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Monday, October 18, 2010

More from Key West...

I promised more tales from the very remote and exotic Key West.  Sometimes I think we all forget how remote it really is.  It's just Florida for heaven's sake.  Everybody's been to Florida.

Well, folks, I'm not even in the northernmost part of Florida, but it took me about nine hours to drive from here to Key West.  It's a heckuva a long way.  That means that if you're talking about the Orlando theme parks when you say, "Everybody's been to Florida," then you're talking about a place that's still seven hours from the spot where US 1 ends in downtown Key West.

Speaking of Key West's status as the really-and-truly-I-mean-it end of the road, when I started on my trip, I got my GPS out of the glove compartment and started to set it.  Then I thought, "Um...I drive south to where the Florida Turnpike starts.  Then I drive south for the turnpike's entire length.  Then I get on US 1 South and I drive until I run out of road.  If I can't find Key West without a GPS, then I really shouldn't be driving a car."

That last 125 miles of Highway 1 is so spectacular and unique that I think it should be on everyone's bucket list.  It follows the route of the Overseas Railroad constructed by Henry Flagler's Florida East Coast Railway in 1912, which was considered a wonder of the world in its day.  When the railroad was destroyed in the great Labor Day Hurricane of 1935, the route was sold to the federal government for the purpose of building a highway.  Over the years, the old bridges have largely been replaced, but some of them still stand, adding a sense of history to the drive.  Here's a picture of the Bahia Honda section of the old bridge.  It's been cut, so that no one will continue using it, but it was left in place for use as a fishing pier.  The new bridge is roughly parallel and to the right of the bridge as you're looking at it.  As you drive across the new bridge, on the dividing line between the Florida Straits and the Caribbean, you feel like you're driving on top of endless water in every possible shade of blue and green.  You can't help cranking up the radio and rolling the windows down.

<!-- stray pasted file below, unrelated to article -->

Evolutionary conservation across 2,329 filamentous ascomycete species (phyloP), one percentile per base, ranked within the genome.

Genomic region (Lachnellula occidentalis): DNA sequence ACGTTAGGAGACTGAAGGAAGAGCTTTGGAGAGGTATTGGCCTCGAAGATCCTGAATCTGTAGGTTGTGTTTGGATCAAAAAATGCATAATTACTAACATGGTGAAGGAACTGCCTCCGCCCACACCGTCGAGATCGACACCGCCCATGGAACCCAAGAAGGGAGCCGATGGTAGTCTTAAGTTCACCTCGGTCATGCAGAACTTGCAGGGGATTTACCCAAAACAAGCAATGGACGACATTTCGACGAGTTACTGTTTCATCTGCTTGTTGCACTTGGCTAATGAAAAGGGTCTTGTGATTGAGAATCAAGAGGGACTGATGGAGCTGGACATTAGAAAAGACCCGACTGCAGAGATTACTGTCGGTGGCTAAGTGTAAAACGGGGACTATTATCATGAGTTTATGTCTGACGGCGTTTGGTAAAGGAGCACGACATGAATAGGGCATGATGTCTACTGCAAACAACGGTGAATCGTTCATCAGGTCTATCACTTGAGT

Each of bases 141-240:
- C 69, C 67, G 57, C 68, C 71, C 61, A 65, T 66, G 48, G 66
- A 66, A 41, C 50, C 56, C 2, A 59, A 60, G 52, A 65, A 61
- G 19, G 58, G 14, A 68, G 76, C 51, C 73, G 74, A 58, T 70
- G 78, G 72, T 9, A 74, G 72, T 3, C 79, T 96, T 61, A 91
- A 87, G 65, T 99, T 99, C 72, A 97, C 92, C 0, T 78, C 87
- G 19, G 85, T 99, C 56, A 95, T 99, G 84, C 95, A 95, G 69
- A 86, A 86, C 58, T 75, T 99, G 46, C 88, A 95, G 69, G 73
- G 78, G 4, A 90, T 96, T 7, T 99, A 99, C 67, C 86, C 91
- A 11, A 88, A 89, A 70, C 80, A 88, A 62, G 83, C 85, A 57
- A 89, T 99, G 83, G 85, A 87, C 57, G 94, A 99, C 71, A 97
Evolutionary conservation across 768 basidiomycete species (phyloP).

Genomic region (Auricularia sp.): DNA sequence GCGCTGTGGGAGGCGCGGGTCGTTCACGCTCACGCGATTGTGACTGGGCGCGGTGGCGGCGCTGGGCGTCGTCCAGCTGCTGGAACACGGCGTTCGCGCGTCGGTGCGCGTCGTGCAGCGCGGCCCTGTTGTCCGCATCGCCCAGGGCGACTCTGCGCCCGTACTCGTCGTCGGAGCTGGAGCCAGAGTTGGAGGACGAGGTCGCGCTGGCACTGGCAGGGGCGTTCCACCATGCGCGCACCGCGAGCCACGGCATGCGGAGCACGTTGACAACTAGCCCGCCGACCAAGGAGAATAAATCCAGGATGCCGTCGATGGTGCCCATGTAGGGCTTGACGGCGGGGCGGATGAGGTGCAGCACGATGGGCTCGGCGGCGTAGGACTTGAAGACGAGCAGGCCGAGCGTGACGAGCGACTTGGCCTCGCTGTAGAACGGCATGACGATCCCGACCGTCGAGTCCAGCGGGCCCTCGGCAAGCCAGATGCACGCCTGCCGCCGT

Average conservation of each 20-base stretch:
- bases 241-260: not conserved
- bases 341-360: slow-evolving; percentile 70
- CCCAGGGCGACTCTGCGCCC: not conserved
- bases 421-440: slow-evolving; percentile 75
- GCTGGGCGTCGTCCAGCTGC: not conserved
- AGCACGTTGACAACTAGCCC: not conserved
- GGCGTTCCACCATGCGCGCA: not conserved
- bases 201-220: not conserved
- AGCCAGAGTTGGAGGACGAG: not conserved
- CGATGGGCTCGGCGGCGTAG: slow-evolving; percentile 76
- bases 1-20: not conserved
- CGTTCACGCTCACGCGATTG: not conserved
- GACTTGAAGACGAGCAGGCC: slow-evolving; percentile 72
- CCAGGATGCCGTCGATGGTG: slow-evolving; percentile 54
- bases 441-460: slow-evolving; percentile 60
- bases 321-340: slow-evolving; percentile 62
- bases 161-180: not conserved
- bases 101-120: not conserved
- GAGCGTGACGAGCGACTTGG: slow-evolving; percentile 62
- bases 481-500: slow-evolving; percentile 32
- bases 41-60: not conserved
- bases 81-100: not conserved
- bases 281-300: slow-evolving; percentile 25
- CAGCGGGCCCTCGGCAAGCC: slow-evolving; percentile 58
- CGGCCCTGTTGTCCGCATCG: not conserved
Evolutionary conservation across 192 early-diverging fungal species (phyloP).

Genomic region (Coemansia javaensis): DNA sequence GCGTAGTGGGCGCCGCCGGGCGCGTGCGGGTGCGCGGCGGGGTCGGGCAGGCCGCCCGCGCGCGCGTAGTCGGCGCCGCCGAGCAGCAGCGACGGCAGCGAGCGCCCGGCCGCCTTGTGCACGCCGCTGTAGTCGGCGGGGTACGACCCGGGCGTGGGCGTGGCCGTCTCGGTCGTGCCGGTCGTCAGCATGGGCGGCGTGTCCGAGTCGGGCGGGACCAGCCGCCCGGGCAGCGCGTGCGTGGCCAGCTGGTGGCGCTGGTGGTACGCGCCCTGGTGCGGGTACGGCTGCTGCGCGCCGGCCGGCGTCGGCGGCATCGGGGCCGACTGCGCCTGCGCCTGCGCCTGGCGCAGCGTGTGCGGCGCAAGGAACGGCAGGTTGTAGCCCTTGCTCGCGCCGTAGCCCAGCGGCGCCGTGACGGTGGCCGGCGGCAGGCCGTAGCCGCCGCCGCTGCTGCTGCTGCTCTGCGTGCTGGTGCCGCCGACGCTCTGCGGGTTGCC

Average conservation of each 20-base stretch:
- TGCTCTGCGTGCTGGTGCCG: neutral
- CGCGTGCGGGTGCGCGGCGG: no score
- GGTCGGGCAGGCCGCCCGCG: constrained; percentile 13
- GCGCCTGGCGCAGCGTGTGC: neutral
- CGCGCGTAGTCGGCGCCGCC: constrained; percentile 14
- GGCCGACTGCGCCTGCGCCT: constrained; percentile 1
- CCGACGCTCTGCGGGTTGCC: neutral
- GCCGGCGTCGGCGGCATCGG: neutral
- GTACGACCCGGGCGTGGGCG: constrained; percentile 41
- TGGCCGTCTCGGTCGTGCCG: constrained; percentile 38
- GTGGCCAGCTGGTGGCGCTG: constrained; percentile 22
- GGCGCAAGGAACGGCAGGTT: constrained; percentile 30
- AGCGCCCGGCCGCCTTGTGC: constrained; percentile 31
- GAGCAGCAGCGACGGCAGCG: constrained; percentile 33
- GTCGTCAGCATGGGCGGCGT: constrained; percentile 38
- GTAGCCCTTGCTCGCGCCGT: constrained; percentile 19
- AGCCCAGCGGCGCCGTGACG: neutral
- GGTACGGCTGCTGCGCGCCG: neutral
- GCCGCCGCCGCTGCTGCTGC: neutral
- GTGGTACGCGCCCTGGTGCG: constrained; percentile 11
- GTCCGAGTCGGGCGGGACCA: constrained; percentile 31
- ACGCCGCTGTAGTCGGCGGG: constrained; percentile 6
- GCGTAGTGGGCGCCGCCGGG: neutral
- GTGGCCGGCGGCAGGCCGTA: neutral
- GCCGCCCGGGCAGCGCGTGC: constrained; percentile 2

On the other side of Bahia Honda Key is a world-famous beach.  It's frequently on one of those Top Ten beach lists that show up in magaziens and on the internet, and it's just spectacular.  It's not one of those carefully groomed and raked stretches of beach.  No, I've been there three times now, and the fine sugar white sand always has a pretty decent coating of dried seaweed.  This isn't surprising, because you can see dark patches of seaweed beds under the clear water.  When there's a good bit of surf, as there was on the times I visited, the water is heavily laced with seaweed and murky with white sand.  All these things only serve to make the beauty feel natural. 

Check out this photo to see just how crowded Bahia Honda's beach was on a beautiful September Saturday.  I walked down past the furthest point you can see in the picture, to the end of the island, and I found a large area of clear and seaweed-free turquoise water where I could walk, thigh-deep, far from shore.  I just floated in it, practically alone, except for a handful of other folks who were far away and minding their own business.  It was a little slice of heaven.  (I'm sorry, but I cannot seem to make the graphics program turn it 90 degrees and keep it there.  It turned the Bahia Honda Bridge photo properly.  It actually turned this one properly, but when I post it, it flips over again.  There are many things about computers that I don't understand.  Sigh.)

On that note, I'll sign off, promising you more Key West stories and pictures soon.  If you want to hear my thoughts on music and mystery writing, today's my day to post over at The Lady Killers.  Hop over there and you can see a picture of my piano and everything.  How cool is that?  (Okay, it's not all that exciting to most folks, but it is a wonderful piano.)   :)

Happy reading!
Mary Anna


  1. I am reminded of the days before the new version of the Seven Mile Bridge (Vaca Key to Bahia Honda Key). The old bridge was built on the trestle of Flagler's railroad bridge. Since it was a single track, the trestle wasn't all that wide, and the two lanes of vehicular traffic were confined to lanes much narrower than standard.

    When visiting my grandparents in Marathon Shores back in the late '60's, a trip to Key West (for us kiddies to ride the Conch Train, naturally!) was always on the itinerary. But, the drive across the Seven Mile Bridge was always a heart-stopping adventure when there was a truck in the oncoming lane. You see, they were madly devoted to their 1963 Cadillac DeVille. When a truck approached, both vehicles would have to slow down to about 10 mph so as not to sideswipe the others.

    I am told that this is the reason my mother has a terrible dislike for driving across bridges to this day.

  2. That's the Seven Mile Bridge in the first picture.

    I wish I'd made that drive back when cars could still travel on the old bridges. I read a history of the Overseas Railroad several years ago, and it's such an amazing story.

    I rode the Conch Train while I was down there last month. It was research, so the ticket was tax-deductible. :-D